Everyone needs moisturizer, regardless of whether they suffer from acne or not, but there are factors to keep in mind. Watch out for alcohol-based “moisturizers” as they actually dry out your skin (as counter-intuitive as it sounds), forcing it to repair itself by producing more oil. Look for a 🌊water-based moisturizer with hyaluronic acid and glycerin, as these soften and hydrate the skin (soft skin lets pores drain).
Alpha-hydroxy acid moisturizers can be great for fading acne scars and preventing future acne as they exfoliate, brighten, boost collagen, and increase cell turnover, ultimately reducing acne scars. Always do a patch test on a small patch of skin to ensure acid-based products agree with your skin type.
Sunlight contains UV rays that can damage the skin and darken acne scars. Acne treatment lamps, however, use visible blue light to kill acne bacteria and visible red light to help shrink the sebaceous glands to release oil into pores. A blue and red light lamp is a little costly upfront, at around US $100 to $200, but it pays for itself in just a few months as you save money on further acne treatments.
However, be careful to use the lamp as directed. More is certainly not better in this regard. Your objective is not to heat or dry out the skin, just to kill bacteria (which you can’t feel) and to shrink oil-producing glands (for which you won’t notice any difference for several days to several weeks). Be patient, good things take time.
The term “chemical peel” may sound daunting for many people, and fair enough. However, chemical treatments can be more effective and safer for the skin than many products claiming to be “natural”. Take benzoyl peroxide, the popular product that kills acne bacteria and effectively treats and prevents further breakouts with a low risk of side effects.
When the bacteria die, the immune system no longer needs to keep trying to get rid of them by generating inflammation, and pimples have a chance to heal. Benzoyl peroxide is best used as a spot treatment for pimples in 10% strength, but if you have 20 or more pimples on your face you may get better results by treating your entire face with a milder, 2.5% to 5%, benzoyl peroxide product.
Vitamin C skincare products have become highly popular in recent years. This is because Vitamin C has antioxidant and anti-inflammatory properties, and also boosts collagen production. Increased collagen makes the skin bouncier, younger, and more supple, reducing signs of aging (couldn’t hurt, right?).
Vitamin C is a known skin-brightener because it impedes the melanin-producing enzyme tyrosinase, helping to fade that annoying dark spot that just won’t budge, resulting in a more even tone. Plus, the anti-inflammatory action helps to reduce inflammation caused by acne, and therefore, helps to reduce the visible signs of acne, such as dark spots.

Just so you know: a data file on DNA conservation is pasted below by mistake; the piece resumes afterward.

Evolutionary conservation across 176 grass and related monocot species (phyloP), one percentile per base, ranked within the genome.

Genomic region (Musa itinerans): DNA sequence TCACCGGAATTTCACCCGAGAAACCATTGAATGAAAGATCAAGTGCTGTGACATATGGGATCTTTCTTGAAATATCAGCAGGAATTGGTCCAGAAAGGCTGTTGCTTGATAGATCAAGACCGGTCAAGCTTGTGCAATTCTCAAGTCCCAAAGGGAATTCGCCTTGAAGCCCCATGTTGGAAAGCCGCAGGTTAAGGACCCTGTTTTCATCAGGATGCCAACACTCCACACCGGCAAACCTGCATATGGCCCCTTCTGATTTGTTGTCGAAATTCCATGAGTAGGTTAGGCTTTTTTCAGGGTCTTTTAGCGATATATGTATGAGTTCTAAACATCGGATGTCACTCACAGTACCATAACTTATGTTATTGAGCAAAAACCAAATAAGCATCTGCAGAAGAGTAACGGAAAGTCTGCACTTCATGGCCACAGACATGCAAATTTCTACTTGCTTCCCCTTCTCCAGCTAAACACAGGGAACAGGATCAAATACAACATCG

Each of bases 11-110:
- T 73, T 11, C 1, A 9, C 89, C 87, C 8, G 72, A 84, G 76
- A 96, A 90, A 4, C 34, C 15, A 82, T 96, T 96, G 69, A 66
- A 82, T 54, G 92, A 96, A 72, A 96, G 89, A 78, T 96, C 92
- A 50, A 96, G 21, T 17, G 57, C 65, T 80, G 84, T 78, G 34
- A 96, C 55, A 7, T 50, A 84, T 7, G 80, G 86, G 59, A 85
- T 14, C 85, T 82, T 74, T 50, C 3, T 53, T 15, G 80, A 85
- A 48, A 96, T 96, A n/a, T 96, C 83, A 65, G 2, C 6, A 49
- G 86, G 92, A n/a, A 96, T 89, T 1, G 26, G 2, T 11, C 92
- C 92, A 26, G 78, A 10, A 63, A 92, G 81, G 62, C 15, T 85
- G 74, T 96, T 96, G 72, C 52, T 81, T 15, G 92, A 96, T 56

When considering how to get rid of acne scars on the face, it depends on the severity of your scars (face and body).
For those with very severe hyperpigmentation and pitting, medical measures to treat acne scarring can be very effective long-term, despite being costly.
Microdermabrasion is used for flat acne pitting scars (not the very deep pits), by removing the top layer of skin, revealing newer layers underneath. Tiny crystal particles exfoliate the top layers, triggering skin cells to renew and repair more quickly, replacing scarred skin with new, even-toned cells. You must talk to your doctor and/or dermatologist to approach this method, and beware of the financial commitment.
The market is saturated with cleansers, moisturizers, and treatments all promising to clear and prevent acne. It can be costly and time-consuming to wade through them to find the ones that work for you. An easier and more effective option is to try Exposed Skincare, as you will receive an entire acne-treatment system in one kit, with a one-year money-back guarantee.
Exposed Skincare takes a scientific approach to treating acne, with the right balance of salicylic acid, benzoyl peroxide, and azelaic acid. This fusion helps to shrink spots and works to derail the acne-forming process. What makes Exposed Skincare different is that it is also very nourishing, restoring moisture and leaving you feeling comfortable, not tight or dry. This leads to reduced acne breakouts, therefore, fewer dark spots and reduced risk of serious acne scarring.
Popular acne systems that get a lot of media coverage aren’t always the best. For example, Proactiv is an extremely well-known product, but it may not be worth the investment. Proactiv reviews show that it can cause uncomfortable dryness, while others have had lengthy battles with expensive auto-billing. Don’t be fooled by flashy advertising and pretty celebrities!
1. How do I get rid of blemishes on my face?
Acne scars are a frustrating side-effect of an already unpleasant condition, so it’s completely understandable to want to banish them. Of course, the best way to prevent acne scars is to try your best to prevent acne. Start with a reputable acne skincare system to cleanse, tone, hydrate, and treat the skin. If you see no improvements, consult your doctor or dermatologist.
2. Do acne marks go away?
Acne scars come in different forms. You may have hyperpigmentation (dark spots) that are red, purple, black, or brown depending on your ethnicity and melanin levels. Or, you may have pitting, which looks like tiny holes or gouges on the face.
Hyperpigmentation acne scars do fade over time, but it can take a while to see any change, which is why dark spot products such as vitamin C serums are a smart idea. In terms of gouged acne scars, collagen products can work to add more structure and fullness to the site of the acne scars.
At the end of the day, you can always use concealer and foundation to even your skin tone and cover acne scars that are taking their time to fade.